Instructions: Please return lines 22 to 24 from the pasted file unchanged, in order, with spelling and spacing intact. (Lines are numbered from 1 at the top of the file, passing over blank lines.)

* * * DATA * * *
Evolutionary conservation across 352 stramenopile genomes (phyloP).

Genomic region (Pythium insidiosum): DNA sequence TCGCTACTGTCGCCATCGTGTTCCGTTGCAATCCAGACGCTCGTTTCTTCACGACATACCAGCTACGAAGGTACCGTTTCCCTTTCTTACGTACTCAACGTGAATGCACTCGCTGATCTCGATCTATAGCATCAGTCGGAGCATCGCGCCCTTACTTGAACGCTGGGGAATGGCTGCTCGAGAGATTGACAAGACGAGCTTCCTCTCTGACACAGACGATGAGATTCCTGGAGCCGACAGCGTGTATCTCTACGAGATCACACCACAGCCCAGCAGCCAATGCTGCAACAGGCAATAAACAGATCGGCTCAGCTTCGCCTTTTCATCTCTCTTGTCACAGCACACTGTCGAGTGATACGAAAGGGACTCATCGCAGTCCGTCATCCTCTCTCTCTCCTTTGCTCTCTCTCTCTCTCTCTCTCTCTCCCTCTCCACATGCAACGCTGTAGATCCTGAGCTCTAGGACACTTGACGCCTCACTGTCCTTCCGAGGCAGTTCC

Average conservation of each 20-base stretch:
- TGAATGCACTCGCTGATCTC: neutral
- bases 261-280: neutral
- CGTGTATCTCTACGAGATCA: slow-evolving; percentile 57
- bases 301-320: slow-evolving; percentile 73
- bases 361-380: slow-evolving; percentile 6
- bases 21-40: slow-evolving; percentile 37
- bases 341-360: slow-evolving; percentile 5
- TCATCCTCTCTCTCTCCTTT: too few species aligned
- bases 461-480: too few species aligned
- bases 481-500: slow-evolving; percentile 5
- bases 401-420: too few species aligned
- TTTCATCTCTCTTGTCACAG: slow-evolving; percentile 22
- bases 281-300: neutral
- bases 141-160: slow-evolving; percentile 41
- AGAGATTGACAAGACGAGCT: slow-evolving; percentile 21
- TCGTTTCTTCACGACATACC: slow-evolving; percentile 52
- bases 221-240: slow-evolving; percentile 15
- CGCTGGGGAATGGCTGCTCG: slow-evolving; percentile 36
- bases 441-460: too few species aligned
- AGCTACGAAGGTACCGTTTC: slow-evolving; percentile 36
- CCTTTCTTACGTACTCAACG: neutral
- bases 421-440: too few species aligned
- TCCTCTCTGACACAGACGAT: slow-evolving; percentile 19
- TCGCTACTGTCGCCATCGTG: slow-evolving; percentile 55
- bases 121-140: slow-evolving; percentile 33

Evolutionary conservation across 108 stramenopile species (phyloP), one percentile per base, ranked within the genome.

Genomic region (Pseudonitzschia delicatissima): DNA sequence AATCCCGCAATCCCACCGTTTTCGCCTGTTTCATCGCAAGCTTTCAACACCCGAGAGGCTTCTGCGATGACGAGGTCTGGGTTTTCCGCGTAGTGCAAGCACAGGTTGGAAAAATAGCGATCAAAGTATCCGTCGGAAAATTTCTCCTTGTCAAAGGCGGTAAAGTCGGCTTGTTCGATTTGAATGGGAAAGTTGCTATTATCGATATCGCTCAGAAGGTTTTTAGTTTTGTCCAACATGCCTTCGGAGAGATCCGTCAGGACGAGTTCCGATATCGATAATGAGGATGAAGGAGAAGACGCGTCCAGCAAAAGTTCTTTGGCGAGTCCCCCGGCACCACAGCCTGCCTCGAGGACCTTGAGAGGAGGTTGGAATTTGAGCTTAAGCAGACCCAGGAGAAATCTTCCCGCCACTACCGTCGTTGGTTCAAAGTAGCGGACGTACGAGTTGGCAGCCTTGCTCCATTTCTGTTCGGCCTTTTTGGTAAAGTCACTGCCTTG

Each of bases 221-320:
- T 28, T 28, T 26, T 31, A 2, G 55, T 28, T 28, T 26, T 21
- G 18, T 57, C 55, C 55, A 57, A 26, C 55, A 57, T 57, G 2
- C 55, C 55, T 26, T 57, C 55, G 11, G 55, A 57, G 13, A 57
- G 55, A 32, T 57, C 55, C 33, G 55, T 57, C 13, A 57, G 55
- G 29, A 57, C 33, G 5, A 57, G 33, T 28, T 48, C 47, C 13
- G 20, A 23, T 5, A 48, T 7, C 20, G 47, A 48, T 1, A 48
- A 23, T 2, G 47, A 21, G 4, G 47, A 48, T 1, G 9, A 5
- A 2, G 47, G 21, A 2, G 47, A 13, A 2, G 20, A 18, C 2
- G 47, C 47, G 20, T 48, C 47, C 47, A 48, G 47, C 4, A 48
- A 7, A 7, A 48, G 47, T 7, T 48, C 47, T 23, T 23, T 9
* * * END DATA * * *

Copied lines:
- bases 441-460: too few species aligned
- AGCTACGAAGGTACCGTTTC: slow-evolving; percentile 36
- CCTTTCTTACGTACTCAACG: neutral